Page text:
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|dc.contributor.other||Chiang Mai University||en_US|
|dc.identifier.citation||Asia Pacific Journal of Clinical Nutrition. Vol.21, No.2 (2012), 247-252||en_US|
|dc.description.abstract||Several studies show that intrauterine nutrition restriction is associated with vascular disease. Animal studies have shown that atherosclerosis can be affected by a constrained intrauterine diet, but this relationship in humans is controversial. The purpose of this study was to investigate the relationship between maternal intake during pregnancy and carotid intimal media thickness (CIMT). We measured CIMT in 565 twenty year old young adults whose mothers, while pregnant, participated in a nutritional study during 1989-1990 at two hospitals in Chiang Mai, Thailand. Maternal diet during pregnancy was assessed by two methods in each trimester, namely, the 24 hours food recall method and the food frequency method. Carotid intimal media thickness was greater in males and participants who showed higher blood glucose, higher body mass index and higher systolic blood pressure. Maternal protein intake during the first trimester was negative correlated with thickness of CIMT (p=0.02). The mean CIMT of participants whose mothers were in the lowest quarter of the distribution of protein intake in the first trimester was 0.45 mm (95% confidence interval (CI): 0.44-0.46) more than that of those whose mothers were in the highest quarter of the distribution (0.43 mm 95% CI: 0.42-0.44). In conclusion, lower maternal protein intake during early pregnancy may increase CIMT in adolescents.||en_US|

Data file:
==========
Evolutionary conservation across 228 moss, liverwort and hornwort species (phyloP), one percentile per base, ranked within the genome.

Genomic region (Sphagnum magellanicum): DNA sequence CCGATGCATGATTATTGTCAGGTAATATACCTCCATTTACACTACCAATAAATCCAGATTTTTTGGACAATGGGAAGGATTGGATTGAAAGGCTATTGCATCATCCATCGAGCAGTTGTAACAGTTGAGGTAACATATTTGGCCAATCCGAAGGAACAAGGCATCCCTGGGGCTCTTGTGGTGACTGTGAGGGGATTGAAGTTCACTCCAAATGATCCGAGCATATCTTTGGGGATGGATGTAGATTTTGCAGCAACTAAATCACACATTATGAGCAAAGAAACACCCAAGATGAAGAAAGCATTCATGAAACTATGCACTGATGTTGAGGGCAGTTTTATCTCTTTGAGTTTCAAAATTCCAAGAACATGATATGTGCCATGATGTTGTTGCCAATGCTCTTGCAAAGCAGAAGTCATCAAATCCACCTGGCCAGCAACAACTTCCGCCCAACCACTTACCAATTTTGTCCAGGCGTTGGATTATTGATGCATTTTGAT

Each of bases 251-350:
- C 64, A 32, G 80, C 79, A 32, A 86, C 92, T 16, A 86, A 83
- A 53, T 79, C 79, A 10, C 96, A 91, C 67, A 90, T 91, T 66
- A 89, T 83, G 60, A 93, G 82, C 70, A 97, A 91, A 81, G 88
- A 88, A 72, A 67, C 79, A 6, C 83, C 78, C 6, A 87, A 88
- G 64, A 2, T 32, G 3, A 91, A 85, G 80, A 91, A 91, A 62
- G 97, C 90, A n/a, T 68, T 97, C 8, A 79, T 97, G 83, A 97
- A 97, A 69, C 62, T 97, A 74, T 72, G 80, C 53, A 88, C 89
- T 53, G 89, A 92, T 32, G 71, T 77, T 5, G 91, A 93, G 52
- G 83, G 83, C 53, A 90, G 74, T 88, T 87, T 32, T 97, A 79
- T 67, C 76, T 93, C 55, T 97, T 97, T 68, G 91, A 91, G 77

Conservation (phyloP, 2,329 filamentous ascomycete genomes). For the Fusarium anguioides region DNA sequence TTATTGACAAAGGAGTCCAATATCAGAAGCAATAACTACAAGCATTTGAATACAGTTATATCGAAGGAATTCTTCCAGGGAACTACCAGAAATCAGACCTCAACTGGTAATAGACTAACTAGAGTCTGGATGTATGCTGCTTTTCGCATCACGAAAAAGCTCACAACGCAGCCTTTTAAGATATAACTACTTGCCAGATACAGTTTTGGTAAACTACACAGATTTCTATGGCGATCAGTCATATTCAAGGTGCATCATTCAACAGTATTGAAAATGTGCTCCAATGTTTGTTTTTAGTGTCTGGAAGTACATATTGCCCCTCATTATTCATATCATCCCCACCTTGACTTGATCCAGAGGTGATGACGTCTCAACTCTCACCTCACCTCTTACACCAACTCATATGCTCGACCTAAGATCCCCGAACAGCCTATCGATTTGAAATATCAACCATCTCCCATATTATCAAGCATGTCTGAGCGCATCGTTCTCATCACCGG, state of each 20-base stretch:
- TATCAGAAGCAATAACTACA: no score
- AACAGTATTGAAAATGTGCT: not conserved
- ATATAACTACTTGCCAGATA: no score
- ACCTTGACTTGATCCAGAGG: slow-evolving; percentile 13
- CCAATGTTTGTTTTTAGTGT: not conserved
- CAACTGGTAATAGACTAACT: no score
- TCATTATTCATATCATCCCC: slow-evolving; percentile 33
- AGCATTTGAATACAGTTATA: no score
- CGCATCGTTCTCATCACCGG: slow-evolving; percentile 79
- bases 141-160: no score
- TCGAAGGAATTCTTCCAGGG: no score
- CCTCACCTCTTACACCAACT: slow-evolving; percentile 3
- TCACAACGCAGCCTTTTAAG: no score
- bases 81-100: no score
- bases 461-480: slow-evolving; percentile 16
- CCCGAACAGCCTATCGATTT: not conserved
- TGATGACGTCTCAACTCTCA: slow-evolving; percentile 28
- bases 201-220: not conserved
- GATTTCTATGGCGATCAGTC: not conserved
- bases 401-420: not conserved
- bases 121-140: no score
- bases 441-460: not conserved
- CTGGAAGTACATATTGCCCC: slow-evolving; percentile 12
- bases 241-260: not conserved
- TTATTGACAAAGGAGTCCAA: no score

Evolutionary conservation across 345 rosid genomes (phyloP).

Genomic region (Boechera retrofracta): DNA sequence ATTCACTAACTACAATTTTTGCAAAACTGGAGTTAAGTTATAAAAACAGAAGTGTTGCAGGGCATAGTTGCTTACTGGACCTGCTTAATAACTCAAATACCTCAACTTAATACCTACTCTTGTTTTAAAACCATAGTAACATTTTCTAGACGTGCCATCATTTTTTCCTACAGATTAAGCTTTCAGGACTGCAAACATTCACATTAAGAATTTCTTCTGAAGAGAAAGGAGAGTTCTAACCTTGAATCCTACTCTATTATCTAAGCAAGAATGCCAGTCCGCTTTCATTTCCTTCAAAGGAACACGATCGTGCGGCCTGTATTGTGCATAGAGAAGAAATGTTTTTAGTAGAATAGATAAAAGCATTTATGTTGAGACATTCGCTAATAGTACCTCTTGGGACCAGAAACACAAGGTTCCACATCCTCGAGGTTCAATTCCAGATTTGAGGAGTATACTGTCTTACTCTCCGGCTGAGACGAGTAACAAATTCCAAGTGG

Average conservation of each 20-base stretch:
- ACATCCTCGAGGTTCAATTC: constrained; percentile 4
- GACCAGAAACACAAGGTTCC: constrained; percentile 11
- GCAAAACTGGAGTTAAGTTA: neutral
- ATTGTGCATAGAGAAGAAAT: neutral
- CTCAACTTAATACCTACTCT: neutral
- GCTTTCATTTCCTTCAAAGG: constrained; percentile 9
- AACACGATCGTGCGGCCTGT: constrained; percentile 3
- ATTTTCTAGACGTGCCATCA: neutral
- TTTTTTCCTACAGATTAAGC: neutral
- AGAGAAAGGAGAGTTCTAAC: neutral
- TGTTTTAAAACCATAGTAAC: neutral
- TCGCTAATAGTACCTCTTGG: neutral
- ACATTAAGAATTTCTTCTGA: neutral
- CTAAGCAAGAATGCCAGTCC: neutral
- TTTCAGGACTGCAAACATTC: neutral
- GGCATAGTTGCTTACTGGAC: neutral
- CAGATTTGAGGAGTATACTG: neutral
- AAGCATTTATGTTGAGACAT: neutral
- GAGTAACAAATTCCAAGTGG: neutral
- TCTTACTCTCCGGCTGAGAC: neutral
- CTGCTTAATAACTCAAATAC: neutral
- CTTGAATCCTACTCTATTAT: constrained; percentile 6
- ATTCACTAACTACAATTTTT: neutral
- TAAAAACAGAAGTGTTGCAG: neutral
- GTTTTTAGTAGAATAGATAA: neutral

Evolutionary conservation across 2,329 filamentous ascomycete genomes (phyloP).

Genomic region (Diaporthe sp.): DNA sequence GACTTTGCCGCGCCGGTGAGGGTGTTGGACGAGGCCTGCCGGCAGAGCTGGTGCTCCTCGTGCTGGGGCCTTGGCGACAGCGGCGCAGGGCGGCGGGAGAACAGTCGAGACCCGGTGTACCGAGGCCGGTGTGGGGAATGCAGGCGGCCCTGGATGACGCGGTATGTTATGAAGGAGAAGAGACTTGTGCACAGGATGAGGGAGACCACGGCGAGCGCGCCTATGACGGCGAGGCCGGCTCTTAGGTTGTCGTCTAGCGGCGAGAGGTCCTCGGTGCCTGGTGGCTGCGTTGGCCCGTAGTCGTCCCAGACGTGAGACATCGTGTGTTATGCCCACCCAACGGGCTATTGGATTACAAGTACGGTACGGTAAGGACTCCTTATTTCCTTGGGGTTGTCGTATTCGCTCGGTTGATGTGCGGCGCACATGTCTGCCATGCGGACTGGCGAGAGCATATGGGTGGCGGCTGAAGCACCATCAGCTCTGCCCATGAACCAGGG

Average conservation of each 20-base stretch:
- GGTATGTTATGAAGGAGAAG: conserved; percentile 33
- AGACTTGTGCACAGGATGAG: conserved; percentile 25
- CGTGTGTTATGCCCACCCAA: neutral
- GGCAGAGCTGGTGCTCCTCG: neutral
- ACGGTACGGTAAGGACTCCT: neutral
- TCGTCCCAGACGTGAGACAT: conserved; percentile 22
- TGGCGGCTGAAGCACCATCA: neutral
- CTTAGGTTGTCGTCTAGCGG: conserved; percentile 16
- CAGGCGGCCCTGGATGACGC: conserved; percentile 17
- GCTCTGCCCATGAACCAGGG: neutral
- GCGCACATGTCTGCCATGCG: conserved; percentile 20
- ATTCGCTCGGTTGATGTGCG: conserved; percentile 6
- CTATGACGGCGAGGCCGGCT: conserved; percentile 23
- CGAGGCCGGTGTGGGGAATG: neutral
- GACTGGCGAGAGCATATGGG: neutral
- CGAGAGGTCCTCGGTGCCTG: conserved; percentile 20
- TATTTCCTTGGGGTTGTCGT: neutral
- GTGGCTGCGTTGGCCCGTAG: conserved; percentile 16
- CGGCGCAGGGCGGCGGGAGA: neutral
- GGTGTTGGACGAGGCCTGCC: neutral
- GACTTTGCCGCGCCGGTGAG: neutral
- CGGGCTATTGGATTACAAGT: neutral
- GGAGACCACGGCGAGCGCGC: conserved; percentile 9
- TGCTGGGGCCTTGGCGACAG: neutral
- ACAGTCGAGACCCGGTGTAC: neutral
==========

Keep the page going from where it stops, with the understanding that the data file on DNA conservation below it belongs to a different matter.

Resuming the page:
|dc.title||Intrauterine nutrition and carotid intimal media thickness in young Thai adults||en_US|
|Appears in Collections:||Scopus 2011-2015|
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